Yildiz's studies yielded insight into hydrogen solubility as a function of the electronic structure of the surface-oxide film. "There is a clear dependence of the electronic structure that alters the formation energies that then reflects to solubility of hydrogen," Yildiz explains. She hopes to extend the methods developed in the zirconia studies to other important industrial metals such as austentic steels.
Customizing metals for oil and gas
The boom in unconventional fuel resources in North America brought Schlumberger an opportunity to develop a new high-strength metal that could dissolve quickly in the presence of water. Schlumberger responded by developing dissolvable metal balls made of a water degradable aluminum alloy for use in hydrofracturing operations for recovering gas from shale. Such balls are used in multistage stimulation systems.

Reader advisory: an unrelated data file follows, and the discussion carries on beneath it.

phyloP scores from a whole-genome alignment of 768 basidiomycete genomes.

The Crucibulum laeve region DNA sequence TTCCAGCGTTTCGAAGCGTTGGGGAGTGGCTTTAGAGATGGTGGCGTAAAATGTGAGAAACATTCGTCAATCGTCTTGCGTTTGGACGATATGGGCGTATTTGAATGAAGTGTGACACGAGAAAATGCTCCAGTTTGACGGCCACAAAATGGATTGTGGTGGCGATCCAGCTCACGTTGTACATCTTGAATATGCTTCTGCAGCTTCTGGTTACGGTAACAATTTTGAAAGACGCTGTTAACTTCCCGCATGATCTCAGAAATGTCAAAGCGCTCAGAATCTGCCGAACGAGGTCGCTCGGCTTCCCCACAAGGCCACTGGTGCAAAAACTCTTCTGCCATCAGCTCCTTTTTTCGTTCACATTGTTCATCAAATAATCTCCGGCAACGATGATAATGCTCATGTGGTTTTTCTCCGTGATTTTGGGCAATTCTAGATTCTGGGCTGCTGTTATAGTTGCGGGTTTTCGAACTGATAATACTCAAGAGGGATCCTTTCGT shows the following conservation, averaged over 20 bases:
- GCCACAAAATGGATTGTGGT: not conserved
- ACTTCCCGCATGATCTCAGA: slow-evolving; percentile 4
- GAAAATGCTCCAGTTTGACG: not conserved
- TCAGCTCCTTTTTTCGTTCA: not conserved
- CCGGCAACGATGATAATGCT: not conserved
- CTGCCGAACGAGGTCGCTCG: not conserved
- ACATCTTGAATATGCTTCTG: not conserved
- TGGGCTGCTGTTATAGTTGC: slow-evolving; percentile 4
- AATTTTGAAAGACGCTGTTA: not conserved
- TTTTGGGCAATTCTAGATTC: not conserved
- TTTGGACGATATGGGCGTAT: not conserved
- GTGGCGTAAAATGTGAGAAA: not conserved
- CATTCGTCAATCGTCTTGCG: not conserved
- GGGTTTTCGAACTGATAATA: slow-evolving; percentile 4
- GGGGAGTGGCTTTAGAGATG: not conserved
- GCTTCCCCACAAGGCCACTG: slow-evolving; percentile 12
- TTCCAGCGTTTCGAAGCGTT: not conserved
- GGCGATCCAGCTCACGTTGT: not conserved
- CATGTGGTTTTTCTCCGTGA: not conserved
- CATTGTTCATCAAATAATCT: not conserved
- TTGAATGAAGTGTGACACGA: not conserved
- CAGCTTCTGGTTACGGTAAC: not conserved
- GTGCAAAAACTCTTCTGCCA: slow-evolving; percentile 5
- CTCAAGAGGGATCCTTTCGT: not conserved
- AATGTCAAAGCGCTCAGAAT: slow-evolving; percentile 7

"Our metal is strong, particularly in compression, and meets oilfield needs for frac balls as first application. It is a precipitation-hardened aluminum alloy friendly to low-cost manufacturing," Manuel Marya, materials engineering manager at the Schlumberger Enabling Technologies Group, explains. "The metal exhibits a very peculiar structure of nanorods and nanoplatelets, as investigated by university partners, and is proven to be quite easy to manufacture in high volume and at appealing costs." Marya highlighted the multiple materials challenges facing a company like Schlumberger.